The Hero, the Heroine, & the Plot
Noel, this books’ hero, is the devil-may-care twin brother of Adam from Stranger in My Arms is as different from Adam in temperament as they are as similar in looks. Noel is a flirt, a charmer who always sees the positive in life, and prefers to live without responsibilities. Adam is broody, quiet, gruff, duty-bound, awkward with women, and suffers from the horrors of the Napoleonic wars as he was a general, while Noel was a mere corporal.
Lovely red-gold-haired, violet-eyed Lenore is the female protagonist of Valerie Sherwood’s This Towering Passion and the primary heroine of its sequel, Her Shining Splendor, which tells the tale of both Lenore and her daughter, Lorena, from the English Civil War to the Restoration eras.
Lenore’s beauty is of little use to her because while she can get a man, she has trouble keeping him.
First, as is standard in a Sherwood novel, the heroine gets together with her first lover, who’s typically a hunky block of wood. Here, Lenore becomes infatuated with the hottest guy in town, a big blond stud who’s a charismatic black hole. Although he’s a mite too friendly with other ladies, he and Lenore get handfasted.
But, alas, he leaves Lenore behind, looking for adventure by fighting against the English army. Lenore, who has no one else in the world, won’t be left all alone and seeks him out, only to find he’s killed in action.
The problem with reading a much-beloved author almost 50 times is that their books begin to blend together. Plotlines get replayed. And replayed. And replayed.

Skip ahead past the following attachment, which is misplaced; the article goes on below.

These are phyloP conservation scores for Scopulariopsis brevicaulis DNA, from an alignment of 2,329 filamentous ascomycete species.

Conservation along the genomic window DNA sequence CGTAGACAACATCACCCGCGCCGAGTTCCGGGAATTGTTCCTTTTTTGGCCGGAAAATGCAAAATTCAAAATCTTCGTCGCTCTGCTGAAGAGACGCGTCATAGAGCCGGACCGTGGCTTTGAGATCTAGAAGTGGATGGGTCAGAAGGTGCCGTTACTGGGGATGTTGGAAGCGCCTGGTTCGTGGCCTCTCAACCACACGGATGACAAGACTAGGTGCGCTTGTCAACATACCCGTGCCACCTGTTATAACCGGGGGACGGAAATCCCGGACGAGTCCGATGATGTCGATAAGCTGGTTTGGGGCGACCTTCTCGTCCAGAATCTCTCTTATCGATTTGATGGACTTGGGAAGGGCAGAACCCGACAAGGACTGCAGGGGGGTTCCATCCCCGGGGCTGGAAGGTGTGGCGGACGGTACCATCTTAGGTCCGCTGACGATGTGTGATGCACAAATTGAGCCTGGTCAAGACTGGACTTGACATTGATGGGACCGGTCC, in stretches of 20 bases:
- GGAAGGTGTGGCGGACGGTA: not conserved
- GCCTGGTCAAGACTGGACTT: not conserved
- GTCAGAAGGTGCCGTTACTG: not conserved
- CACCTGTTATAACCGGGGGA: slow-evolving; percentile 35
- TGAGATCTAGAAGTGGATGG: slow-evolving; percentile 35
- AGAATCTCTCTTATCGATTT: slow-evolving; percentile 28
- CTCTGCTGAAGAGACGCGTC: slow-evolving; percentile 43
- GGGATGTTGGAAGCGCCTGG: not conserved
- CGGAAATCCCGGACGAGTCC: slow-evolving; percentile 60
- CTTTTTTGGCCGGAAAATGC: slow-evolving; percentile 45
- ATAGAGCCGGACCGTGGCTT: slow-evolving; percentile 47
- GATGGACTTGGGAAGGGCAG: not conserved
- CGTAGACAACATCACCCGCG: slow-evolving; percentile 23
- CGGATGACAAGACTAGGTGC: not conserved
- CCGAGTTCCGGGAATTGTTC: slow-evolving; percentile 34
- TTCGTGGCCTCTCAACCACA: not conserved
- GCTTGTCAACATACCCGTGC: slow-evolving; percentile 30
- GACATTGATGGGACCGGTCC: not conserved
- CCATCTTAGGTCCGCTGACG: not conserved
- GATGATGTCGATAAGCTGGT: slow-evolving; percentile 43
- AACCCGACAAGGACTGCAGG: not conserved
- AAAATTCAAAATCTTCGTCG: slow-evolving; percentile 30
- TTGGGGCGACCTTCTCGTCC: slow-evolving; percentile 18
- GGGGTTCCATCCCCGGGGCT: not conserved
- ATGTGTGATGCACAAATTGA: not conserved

In Miranda Lee’s Asking for Trouble, we see a familiar Lee storyline: a sexually inexperienced woman who ironically looks like sex on legs and a hero who’s been burned in the past by a bad relationship and unwilling to commit. I don’t know if this is the fourth or fifth book where the couple watches the film Out of Africa on a romantic date. After a few passionate nights of sex, the heroine gets pregnant, and that magically solves everything.
Of course, this is a Harlequin Presents, and it’s all par for the course, but when it’s the same story over and over, I wonder if I should take a break from a writer for a while so that when I read a new book, I’d appreciate it more.
Final Analysis of Asking for Trouble
If I had read this one ten years ago, this would have new and exciting to me, and it would have merited a 4. This isn’t a bad book, but since I’ve read at least a dozen better variations of the same exact story, just with different character names and descriptions, I didn’t enjoy it as much this time around as previously.... Read more “Category Romance Review: Asking for Trouble by Miranda Lee”